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Landlord and Tenant Act 1954 - Renewal leases in light of the pandemic
- AuthorBethan Blackburn
Broadly speaking, commercial tenants who occupy commercial premises for the purposes of carrying on their business benefit from ‘security of tenure’ under the Landlord and Tenant Act 1954. Provided the relevant provisions of the 1954 Act have not been excluded, such tenants are entitled to remain in occupation of the property at the end of the contractual fixed term and apply to court for the grant of a new lease of their premises. .
Either party can initiate the renewal process: a landlord can serve a section 25 notice proposing the terms of the new lease on the tenant; or a tenant can request a new lease by serving a section 26 notice on the landlord. The landlord and the tenant are free to negotiate and agree whatever terms they wish to be included in the new lease. If they can’t agree, the Court can decide the rent, length of new lease and other terms. The Court’s starting point will be that the new lease is to largely reflect the terms of the expiring lease, and the rent payable will be the market rent.
There are a range of statutory grounds on which a landlord can oppose a tenant’s request for a new lease. If a landlord wishes to oppose a tenant’s request, they must serve a counter-notice setting out the ground(s) which they rely on within two months of the tenant serving a section 26 notice. If the landlord successfully argues a ground opposing the renewal lease which is not the tenant’s fault e.g. the landlord wishes to redevelop the premises or occupy the premises themselves, compensation may be payable to the tenant based on the rateable value of the property
One of the statutory grounds is ‘Ground B’ – a landlord can oppose a lease renewal if they can establish that "the tenant ought not to be granted a new tenancy in view of his persistent delay in paying rent that has become due." Covid-19 and lockdown has led to many tenants falling into rent arrears and those tenants may initially be put off from requesting a renewal lease in current times, for fear of the landlord opposing their request on the basis of Ground B.
There are however tactical considerations for both parties to bear in mind before serving the relevant notice to kick-start the renewal procedure. Two factors of particular relevance in the current climate are market rent and pandemic arrears.
If the market conditions are such that the rental value of the premises has dipped so that the rent payable under a renewal lease may be assessed to be lower than that which the tenant is currently paying, it is in the tenant’s interest to serve a section 26 notice sooner rather than later, in order to fix the rent payable under a renewal lease as soon as possible. Conversely, a landlord would usually be well advised not to serve a section 25 notice proposing a new lease to a tenant unless they have received valuation advice that the market rent would be the same, or higher, than the current rent payable by the tenant.
In Spring last year, emergency measures legislation including the Coronavirus Act 2020 came into force which imposes certain restrictions on landlords (for example restricting the landlord’s ability to forfeit a lease for non-payment of rent and also increasing the minimum net unpaid rent that must be outstanding before a landlord can pursue the Commercial Rent Arrears Recovery procedure). The legislation provides that, for the purposes of deciding whether a landlord can rely on Ground B to oppose a lease renewal, any failure of a tenant to pay rent during the “relevant period” is ignored. The “relevant period” began on 26 March 2020 and is, at the time of writing, set to expire on 30 June 2021. A landlord cannot use the fact that a tenant has failed to pay rent during this period to oppose a renewal lease; which provides protection for tenants who have only recently fallen into arrears, perhaps only because of the pandemic.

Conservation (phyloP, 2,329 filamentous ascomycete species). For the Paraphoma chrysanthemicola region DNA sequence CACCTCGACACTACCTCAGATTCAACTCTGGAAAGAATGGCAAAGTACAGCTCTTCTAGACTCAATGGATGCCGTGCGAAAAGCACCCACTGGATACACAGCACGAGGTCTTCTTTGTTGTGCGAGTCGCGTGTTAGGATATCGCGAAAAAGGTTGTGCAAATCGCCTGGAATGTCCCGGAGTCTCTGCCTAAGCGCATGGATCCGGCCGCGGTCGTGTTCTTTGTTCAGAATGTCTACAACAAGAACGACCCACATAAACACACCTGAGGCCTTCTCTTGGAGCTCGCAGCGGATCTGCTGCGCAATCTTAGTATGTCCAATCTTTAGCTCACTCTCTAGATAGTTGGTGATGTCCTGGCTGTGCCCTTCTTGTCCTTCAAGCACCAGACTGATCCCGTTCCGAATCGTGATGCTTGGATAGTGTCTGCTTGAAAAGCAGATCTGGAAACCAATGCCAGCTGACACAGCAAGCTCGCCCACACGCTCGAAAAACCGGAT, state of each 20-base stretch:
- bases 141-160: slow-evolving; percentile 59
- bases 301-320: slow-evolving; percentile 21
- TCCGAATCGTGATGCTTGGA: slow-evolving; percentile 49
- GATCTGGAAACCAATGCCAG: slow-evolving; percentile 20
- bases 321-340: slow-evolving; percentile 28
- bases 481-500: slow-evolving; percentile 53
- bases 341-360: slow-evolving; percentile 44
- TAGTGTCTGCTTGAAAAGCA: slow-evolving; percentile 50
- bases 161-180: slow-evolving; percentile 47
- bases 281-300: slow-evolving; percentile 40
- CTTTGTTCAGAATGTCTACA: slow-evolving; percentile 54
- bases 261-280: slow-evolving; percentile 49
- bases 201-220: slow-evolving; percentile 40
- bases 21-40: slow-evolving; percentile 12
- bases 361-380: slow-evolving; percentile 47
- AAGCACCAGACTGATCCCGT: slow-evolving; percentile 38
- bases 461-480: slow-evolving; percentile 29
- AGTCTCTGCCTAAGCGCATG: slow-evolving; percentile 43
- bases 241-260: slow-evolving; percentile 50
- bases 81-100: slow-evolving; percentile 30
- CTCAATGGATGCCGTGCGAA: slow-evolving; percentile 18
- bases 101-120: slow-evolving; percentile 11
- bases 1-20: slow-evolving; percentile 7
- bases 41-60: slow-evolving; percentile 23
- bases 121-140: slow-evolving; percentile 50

Following the widespread roll-out of vaccines and the glimpse of what we all hope is some light at the end of the pandemic tunnel, the Government is consulting on how the temporary restrictions on landlords will be lifted or phased out. The “relevant period” and protection for tenants have been extended on a couple of occasions over the past year but inevitably, they will at some point be brought to end.
If Government’s consultation results in the “relevant period” being extended past the end of June 2021, and a tenant believes Ground B would be the only ground upon which their landlord could oppose a renewal lease (if the temporary restrictions were not in force), it is likely to be a good opportunity to request a renewal lease, safe in the knowledge that a landlord cannot oppose a renewal lease on the basis of the tenant’s failure to pay rent during the then extended “relevant period”. It could well be a narrow opportunity for tenants to do so before the measures are fully lifted.
This blog does not constitute legal advice. If you would like advice on the issues mentioned, please contact a member of our team on 02476 991719.
Author: Bethan Blackburn
4 June 2021